The solar kit — which could run as much as $500 per node, though Biswas is hoping it’ll be much cheaper — is also unique in that stats about it are relayed back to the Meraki Dashboard, the company’s online management program used by all Meraki customers to run their networks. With the stats, Biswas says, “We can get more efficiency out of the panels.” Despite the high price of the solar panel and battery setup, he says that in some areas, like a rural town or rooftop, it’s still cheaper than running a power line.
The Dashboard software is constantly upgraded without much hoopla, Biswas says. The latest addition was the ability for a person to set up a private network with security like WPA while still supporting a public network with the same hardware — using dual SSIDs
The Meraki Minis currently support 802.11g, though Biswas says he’s happy that the 802.11n draft seems stable, and predicts that an 11n mesh node from Meraki could arrive later this year or early in 2008.
Earlier this year, Meraki launched an initiative to unwire an entire neighborhood in San Francisco, which just happens to be the home of many Meraki employees. Interested parties can sign up at sf.meraki.net to help support it. In March, Biswas said the company wanted to hand out 1,000 Meraki repeaters; so far, they’ve only got 60 in the field. He says, however, that’s been more than enough to get 3,000 distinct users on the network, usually with about 250 of them online simultaneously. He says that right now, the bottleneck lies in getting the products to the volunteers, who have shown plenty of enthusiasm.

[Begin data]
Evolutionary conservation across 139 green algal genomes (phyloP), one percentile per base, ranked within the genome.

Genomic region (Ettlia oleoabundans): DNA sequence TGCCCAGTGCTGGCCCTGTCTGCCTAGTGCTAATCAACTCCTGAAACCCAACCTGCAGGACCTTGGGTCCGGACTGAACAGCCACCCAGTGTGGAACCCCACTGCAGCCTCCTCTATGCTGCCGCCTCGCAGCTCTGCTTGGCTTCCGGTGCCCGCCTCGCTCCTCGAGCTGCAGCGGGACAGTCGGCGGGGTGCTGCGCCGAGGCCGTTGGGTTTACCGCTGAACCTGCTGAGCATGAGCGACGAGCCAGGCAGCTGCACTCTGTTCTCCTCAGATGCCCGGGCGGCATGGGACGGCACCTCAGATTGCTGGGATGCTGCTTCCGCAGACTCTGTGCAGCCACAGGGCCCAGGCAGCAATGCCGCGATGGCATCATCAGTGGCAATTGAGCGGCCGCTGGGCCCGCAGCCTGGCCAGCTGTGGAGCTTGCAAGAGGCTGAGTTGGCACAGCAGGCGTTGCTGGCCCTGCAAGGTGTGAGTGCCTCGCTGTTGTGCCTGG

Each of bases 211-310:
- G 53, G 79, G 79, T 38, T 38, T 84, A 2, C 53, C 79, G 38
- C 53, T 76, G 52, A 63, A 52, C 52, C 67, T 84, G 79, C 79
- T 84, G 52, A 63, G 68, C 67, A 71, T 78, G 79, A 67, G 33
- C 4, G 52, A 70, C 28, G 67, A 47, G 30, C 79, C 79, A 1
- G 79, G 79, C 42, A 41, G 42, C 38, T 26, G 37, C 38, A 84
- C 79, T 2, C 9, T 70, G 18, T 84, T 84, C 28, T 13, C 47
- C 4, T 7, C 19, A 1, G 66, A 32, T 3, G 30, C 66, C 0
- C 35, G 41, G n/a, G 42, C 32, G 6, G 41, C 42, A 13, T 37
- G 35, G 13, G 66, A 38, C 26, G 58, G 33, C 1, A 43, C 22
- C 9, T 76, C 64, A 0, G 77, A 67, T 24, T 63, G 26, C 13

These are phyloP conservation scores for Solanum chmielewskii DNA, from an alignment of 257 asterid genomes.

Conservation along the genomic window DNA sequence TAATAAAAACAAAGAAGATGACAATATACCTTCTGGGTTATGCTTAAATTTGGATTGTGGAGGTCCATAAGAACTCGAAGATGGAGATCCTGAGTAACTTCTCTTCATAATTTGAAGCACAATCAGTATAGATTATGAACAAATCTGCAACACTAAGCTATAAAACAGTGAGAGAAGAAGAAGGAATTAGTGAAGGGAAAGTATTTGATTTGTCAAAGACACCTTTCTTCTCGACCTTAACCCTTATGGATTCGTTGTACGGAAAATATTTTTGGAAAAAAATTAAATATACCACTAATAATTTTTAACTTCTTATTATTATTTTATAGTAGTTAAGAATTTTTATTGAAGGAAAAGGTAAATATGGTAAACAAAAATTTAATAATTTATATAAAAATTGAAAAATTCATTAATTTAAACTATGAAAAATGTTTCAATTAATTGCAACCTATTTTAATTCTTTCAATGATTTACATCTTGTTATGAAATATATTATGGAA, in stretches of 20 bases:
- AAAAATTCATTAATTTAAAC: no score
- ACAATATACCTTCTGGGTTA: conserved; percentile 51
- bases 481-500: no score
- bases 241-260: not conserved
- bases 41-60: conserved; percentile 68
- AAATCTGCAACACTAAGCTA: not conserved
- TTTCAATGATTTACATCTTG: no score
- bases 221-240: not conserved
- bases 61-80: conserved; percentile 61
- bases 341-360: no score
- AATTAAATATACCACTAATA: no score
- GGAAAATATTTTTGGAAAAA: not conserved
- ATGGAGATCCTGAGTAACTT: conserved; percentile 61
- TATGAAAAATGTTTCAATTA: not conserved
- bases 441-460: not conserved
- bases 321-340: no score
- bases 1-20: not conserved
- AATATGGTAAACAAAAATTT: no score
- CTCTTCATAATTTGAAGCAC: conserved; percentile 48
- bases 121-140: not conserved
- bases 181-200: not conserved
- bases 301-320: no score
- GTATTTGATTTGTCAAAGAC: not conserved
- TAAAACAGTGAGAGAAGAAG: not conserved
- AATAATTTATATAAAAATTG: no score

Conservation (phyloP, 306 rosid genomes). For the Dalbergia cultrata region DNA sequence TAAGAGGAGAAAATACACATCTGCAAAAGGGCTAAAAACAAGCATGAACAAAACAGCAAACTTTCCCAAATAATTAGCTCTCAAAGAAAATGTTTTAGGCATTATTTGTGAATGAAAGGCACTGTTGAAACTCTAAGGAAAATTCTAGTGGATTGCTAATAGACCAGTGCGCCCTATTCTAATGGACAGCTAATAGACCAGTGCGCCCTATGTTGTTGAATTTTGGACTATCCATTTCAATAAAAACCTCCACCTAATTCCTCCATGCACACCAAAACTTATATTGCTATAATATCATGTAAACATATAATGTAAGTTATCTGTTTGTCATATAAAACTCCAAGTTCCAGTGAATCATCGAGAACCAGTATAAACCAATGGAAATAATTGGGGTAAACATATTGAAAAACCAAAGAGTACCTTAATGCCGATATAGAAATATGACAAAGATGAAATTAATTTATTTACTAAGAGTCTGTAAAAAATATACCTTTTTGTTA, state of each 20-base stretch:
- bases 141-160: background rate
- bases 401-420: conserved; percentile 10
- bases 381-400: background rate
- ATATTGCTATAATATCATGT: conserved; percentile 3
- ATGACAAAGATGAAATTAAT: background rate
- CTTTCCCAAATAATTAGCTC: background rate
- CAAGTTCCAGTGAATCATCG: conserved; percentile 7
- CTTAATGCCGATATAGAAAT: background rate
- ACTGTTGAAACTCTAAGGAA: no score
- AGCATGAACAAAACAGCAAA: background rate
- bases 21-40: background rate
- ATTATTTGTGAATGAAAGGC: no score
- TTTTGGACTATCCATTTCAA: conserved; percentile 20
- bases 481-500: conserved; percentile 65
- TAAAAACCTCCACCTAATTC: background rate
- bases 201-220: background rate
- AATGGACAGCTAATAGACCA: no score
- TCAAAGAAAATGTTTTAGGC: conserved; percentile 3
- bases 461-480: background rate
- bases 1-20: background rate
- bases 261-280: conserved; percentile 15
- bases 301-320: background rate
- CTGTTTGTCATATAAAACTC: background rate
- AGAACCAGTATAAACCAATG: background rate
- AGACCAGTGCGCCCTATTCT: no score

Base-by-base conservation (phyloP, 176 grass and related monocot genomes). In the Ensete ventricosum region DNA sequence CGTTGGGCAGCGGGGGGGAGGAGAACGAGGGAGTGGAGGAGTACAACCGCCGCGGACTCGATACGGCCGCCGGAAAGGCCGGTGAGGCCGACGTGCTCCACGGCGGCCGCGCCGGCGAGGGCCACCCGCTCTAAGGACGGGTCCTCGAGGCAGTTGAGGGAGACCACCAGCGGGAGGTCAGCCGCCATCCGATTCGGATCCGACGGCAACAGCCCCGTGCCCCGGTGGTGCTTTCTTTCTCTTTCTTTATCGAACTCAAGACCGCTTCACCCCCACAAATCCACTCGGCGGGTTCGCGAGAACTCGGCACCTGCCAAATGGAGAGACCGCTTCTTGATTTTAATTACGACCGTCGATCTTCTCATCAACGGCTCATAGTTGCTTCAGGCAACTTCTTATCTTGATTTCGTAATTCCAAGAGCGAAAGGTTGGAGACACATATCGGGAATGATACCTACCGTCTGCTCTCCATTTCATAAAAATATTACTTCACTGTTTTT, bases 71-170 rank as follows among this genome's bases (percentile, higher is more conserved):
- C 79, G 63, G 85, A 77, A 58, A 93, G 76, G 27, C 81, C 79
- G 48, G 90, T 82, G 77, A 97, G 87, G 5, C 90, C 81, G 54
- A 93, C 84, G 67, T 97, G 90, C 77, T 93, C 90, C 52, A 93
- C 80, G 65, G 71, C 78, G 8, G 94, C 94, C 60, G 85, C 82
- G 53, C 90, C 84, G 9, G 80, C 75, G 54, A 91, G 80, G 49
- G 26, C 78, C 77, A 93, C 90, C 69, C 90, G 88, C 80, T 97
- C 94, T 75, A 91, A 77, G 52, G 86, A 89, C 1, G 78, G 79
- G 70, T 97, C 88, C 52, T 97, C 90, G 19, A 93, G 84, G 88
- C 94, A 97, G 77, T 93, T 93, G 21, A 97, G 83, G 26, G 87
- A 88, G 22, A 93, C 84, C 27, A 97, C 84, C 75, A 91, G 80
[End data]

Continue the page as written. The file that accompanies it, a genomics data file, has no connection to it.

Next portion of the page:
To avoid potential hassles with broadband providers who may not like their pipes being shared by a whole neighborhood, Meraki is working with the sharing-friendly ISP Speakeasy to get Meraki-paid-for DSL lines into the area. Despite this, Biswas says, with thousands of customers in 35 different countries under its belt now, Meraki has yet to see a single broadband provider make a complaint about sharing. He explains, “They see wireless as another, cheaper way to sell [their services].”
The city of San Francisco has been trying to get a citywide Wi-Fi network going for months now, with EarthLink and Google as the proprietors, but has seen constant delays due to political infighting and worries by citizens. The latest complaint — in the form of an appeal to the Board of Supervisors to prevent installation of 2,200 Wi-Fi nodes — is from a group calling itself SNAFU (San Francisco Neighborhood Antenna-Free Union). It specifically wants to limit placement of wireless antennas near citizens. Environmental review of SNAFU’s appeal could take a year.
In his coverage of this latest stumbling block, Wi-Fi pundit Glenn Fleishman predicted that the city and EarthLink will inevitably walk away from the deal due to the combination of all the above factors, and that “this network is dead.”
That may well be all the better for Meraki and the hundreds of existing hotspots already in San Francisco. The new Meraki Outdoor product will be available later this summer.